Atlanta massacre: Gun lobby is running out of arguments

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The Independent Online
ANOTHER CITY, another state, another multiple shooting. In Atlanta yesterday, yet another American resorted to the gun to take out his life's frustrations. And within minutes of the Mayor of Atlanta announcing the preliminary death toll - five in one office block, four in another, three at the presumed killer's home - the rest of America was rejoining its battle for and against gun control.

Calls flooded local radio and messages crowded on to the Internet. "When will we learn that violence solves nothing?" they asked. "It's just sick. Why can't we be like England or Canada and have strict gun control laws? Why can't the people in high places see all this mayhem?" And then there were the others: "Gun control solves nothing" Or more specifically: "What a pity that not one victim ... apparently had a permit to carry a concealed handgun ... If they had, the rampage could have been concluded abruptly, finally, and perhaps with no, or less, loss of life."

Three months ago, the United States was awash with despairing outrage after two senior pupils went on a shooting spree at Colombine High School in Colorado, killing 15 people - 14 of them pupils. That outrage, though, was already subsiding. The panicked drive to restrict sales of handguns by law and close well-known loopholes in checking the gun-purchasers' backgrounds had decelerated, thwarted in the lower house of the US Congress last month after a blanket lobbying effort by the National Rifle Association and an upsurge of opposition in the rural heartland.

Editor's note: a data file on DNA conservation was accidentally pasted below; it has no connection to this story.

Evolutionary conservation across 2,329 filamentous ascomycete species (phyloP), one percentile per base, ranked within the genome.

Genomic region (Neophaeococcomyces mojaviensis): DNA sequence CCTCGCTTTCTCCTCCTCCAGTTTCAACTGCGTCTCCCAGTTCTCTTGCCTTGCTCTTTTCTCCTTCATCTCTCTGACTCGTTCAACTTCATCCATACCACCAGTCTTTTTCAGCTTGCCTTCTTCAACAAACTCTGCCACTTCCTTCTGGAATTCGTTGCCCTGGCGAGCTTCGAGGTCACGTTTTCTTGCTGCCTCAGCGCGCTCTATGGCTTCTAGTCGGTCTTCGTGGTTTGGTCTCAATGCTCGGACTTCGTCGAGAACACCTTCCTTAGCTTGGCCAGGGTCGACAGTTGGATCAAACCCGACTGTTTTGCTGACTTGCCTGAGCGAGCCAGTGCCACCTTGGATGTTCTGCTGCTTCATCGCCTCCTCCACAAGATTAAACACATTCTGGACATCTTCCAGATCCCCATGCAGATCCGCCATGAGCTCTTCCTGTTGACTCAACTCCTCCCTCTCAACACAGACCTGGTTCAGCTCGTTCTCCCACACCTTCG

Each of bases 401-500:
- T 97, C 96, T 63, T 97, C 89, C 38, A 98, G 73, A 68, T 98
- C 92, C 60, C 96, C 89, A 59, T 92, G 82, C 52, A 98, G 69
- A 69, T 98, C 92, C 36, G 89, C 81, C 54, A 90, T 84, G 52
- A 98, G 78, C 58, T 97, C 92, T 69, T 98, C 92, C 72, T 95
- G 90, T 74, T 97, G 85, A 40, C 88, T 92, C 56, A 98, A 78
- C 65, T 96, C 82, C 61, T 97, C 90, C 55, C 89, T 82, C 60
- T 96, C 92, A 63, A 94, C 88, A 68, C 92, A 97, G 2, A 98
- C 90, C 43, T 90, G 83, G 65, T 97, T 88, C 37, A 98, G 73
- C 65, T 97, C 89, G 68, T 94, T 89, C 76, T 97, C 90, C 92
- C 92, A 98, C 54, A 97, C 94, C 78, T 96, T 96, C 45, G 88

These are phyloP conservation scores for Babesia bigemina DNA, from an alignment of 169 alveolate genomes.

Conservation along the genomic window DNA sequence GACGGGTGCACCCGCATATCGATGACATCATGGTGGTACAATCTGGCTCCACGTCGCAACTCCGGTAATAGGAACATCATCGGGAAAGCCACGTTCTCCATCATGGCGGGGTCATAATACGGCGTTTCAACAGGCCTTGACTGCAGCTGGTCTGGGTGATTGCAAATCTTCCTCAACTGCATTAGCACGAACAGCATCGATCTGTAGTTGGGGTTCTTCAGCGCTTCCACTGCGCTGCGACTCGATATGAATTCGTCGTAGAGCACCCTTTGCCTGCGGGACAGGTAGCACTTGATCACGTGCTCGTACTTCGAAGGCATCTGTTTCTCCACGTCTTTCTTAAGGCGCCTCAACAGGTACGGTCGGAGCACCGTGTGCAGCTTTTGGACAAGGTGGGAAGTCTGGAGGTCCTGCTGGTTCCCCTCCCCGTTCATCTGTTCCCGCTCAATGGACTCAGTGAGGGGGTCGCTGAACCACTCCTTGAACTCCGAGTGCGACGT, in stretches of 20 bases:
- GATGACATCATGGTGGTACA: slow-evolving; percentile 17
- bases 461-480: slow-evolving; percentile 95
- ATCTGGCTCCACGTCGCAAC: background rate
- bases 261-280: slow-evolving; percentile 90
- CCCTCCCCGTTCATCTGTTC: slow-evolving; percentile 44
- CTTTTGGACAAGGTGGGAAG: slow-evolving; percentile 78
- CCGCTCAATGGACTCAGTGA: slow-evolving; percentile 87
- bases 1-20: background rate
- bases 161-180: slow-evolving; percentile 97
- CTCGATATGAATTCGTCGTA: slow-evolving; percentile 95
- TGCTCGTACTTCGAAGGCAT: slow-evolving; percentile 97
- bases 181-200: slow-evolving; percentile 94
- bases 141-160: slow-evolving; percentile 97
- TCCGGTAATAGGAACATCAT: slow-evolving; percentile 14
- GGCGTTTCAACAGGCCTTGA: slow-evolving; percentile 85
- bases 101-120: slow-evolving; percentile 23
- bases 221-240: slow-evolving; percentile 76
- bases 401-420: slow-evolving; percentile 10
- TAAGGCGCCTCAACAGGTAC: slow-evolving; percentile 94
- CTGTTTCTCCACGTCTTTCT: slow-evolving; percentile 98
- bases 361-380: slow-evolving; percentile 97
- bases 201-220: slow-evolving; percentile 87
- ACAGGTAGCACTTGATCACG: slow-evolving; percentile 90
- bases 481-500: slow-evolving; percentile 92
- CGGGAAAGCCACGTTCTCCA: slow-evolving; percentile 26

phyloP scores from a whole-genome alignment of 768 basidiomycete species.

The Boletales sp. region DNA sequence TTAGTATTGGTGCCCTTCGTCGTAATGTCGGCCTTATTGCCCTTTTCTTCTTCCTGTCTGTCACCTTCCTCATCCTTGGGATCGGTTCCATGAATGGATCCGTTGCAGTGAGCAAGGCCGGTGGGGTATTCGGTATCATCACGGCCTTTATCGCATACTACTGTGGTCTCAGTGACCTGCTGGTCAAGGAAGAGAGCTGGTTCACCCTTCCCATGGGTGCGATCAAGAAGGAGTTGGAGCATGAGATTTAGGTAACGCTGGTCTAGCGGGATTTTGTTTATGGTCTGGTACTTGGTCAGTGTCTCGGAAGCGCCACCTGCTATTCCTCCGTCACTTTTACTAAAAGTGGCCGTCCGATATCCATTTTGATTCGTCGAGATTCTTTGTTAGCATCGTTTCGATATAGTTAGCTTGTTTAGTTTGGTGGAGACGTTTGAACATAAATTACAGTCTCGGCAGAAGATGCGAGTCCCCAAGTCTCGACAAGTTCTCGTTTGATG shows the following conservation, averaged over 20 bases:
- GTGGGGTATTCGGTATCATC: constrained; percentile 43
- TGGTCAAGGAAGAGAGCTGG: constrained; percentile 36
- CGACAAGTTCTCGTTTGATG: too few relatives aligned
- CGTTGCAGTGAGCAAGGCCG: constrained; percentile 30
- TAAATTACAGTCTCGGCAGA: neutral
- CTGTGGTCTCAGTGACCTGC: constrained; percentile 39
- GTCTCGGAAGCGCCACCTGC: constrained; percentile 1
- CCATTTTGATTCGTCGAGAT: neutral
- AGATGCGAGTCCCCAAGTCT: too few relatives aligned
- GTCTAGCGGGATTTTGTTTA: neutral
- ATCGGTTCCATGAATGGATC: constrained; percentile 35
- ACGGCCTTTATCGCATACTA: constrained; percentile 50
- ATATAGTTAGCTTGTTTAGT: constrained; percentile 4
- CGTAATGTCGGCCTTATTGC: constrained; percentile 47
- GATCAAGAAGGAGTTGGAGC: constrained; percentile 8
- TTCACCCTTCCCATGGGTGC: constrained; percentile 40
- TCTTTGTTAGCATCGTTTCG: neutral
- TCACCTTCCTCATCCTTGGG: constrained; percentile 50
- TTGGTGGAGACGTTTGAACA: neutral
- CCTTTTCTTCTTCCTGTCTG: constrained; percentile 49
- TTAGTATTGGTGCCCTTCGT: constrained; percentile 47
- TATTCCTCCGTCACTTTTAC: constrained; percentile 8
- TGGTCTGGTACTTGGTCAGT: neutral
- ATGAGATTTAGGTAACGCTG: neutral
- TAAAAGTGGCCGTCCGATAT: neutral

Vice-President Al Gore's finest hour, his casting vote in the Senate for a comprehensive tightening of gun controls, might never have been.

Now, partly as a result of President Bill Clinton's continued behind- the-scenes urging, the gun control bill is likely to be retabled. Mostly, though, it will be this latest tragedy -brought into living rooms across the country courtesy of 24 hour television news, that will tip the balance once again in favour of stricter controls.

Compulsory background checks of all gun-purchasers, even those who buy at gun shows and from individual gun-owners, could be on the statute book by the start of the autumn term. The gun lobby and its many supporters, however, will still question whether that will make a difference.

Criminals obtain their guns on the black market; those with licences may still run amok. The course of the debate to come will depend in part upon which category Mark Barton - the Atlanta suspect - belongs to: the legal gun-owner who snapped; or the habitual felon.